The Secrets of Byzantium
By Gabriel Blanchard
Few figures in history are as compelling as Justinian and Theodora—and we owe nearly all we know of them to a single man.
In 476, the Roman Empire fell.
Except it didn’t. The western half of the Empire, including the “eternal city” itself, was overrun by the Ostrogoths; but the capital had long since been moved to the city of New Rome, or Constantinopolis, standing between the Black and Ægean Seas (and thus better situated to counter the rival power of Persia). Many other aspects of the Roman Empire had changed as well: the pretense of republican rule maintained by Augustus had been dropped centuries ago, and the emperors now used titles like basileus kai autokratōr, “king and autocrat”; more significantly, paganism had been swept away during the fourth century, and the Empire was now Christian—which meant in turn that Christian theology was now political. This new phase of the Roman Empire is generally called Byzantine, after the city of Byzantium on whose ruins New Rome was built. Byzantine civilization stood for almost another thousand years after the collapse of the Roman west; but in all that time, probably no single person has achieved the same importance, fame, and infamy as Emperor Justinian the Great, who reigned from 527 to 565, alongside his equally notorious wife, the Empress Theodora. Mosaics of them still survive, showing them in the lavish purple silks that signified their office. A number of contemporary historians left accounts of their reign, but none was more prominent than a scholar from the Levantine coast named Procopius.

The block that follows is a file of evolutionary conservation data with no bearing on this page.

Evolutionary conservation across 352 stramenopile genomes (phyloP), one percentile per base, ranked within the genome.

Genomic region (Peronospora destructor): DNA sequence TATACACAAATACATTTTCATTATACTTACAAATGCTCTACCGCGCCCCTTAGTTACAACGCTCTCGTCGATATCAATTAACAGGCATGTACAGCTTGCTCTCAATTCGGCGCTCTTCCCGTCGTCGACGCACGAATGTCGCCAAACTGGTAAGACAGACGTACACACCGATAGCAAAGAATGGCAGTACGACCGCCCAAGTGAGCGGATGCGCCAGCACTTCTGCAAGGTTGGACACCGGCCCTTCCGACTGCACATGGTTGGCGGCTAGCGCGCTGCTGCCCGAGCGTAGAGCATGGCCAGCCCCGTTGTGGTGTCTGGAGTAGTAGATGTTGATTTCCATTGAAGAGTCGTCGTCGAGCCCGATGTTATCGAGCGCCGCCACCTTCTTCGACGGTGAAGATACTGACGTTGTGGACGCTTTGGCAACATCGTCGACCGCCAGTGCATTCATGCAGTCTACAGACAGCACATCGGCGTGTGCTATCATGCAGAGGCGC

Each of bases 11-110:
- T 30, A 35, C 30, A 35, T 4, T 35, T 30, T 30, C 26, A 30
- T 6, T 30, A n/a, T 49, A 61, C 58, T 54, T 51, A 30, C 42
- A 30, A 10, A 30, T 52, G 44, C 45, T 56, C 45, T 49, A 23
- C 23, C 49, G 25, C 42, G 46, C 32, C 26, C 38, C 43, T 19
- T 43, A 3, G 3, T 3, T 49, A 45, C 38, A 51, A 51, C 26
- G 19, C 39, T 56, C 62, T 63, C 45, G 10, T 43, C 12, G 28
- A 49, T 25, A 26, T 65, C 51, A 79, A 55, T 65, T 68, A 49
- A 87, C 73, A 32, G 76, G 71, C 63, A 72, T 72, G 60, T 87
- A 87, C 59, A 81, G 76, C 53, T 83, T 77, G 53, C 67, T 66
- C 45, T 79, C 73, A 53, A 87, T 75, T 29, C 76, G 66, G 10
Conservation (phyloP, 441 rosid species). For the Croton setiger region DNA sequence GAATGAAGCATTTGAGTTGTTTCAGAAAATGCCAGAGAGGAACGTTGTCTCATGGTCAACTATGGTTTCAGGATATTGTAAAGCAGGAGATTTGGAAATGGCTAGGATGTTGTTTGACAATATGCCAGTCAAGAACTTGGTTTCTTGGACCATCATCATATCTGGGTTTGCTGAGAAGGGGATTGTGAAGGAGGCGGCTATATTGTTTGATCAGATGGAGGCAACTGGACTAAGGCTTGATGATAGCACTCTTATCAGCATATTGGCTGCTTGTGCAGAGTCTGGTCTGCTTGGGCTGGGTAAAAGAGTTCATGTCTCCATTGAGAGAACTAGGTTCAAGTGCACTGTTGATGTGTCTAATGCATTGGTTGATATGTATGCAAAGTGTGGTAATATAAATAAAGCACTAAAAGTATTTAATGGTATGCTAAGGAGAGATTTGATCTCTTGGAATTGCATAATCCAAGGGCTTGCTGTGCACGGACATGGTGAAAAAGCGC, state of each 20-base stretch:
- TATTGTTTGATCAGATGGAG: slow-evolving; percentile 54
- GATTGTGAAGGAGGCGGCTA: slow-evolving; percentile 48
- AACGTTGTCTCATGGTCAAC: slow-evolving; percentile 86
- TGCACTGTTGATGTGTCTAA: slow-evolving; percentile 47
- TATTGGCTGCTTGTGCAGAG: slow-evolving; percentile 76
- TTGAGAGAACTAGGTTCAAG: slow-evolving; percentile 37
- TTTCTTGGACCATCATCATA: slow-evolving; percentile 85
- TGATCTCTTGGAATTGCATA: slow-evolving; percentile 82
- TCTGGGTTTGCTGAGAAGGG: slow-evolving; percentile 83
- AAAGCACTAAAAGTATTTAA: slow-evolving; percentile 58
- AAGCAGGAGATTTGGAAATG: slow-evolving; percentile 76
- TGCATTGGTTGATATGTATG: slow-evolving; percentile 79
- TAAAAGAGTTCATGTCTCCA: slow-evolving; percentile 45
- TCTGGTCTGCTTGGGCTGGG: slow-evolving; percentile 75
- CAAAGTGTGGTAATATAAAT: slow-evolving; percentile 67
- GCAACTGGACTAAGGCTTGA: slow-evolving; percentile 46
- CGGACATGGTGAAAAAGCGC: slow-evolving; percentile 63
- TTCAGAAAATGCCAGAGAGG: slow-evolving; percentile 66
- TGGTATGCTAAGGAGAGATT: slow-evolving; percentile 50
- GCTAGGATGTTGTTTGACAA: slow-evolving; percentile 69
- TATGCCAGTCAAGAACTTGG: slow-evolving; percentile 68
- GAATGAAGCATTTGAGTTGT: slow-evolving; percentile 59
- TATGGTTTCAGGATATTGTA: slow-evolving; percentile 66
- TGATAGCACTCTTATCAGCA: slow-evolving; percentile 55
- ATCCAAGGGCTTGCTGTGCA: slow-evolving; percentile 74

He composed three books recording the history of Justinian and Theodora. Two were fairly laudatory of the imperial couple; the third was, shall we say, less so. Procopius began his career as a legal advisor to Belisarius, one of the principal generals in the Byzantine army. In his History of the Wars, Procopius relates that Justinian cherished ambitions of reclaiming the lost provinces of the West, which had only been separated from the rest of the Empire for about fifty years; and in fact he enjoyed temporary but considerable success in this, reconquering much of Italy, Spain, and North Africa from the Ostrogoths, Visigoths, and Vandals. Another early triumph was the compilation of the Code of Justinian, a reorganization and reform of the hopelessly complex imperial legal system. The Wars also records the dangerous early episode of the Nika riots, which broke out in 532 over a mixture of political and theological causes with (of all things) rival racing fandoms. Tens of thousands of people were killed during the riots, and half the city was destroyed. Justinian nearly fled, but was rallied by the indomitable pride of Theodora: “Perhaps it is not seemly for a woman to talk in front of men, and to bid cowards have courage! But I am convinced that in circumstances like these flight would not mean safety. … As for me, I shall never renounce my imperial title. … I stand by the old maxim: the purple is the finest winding-sheet!”*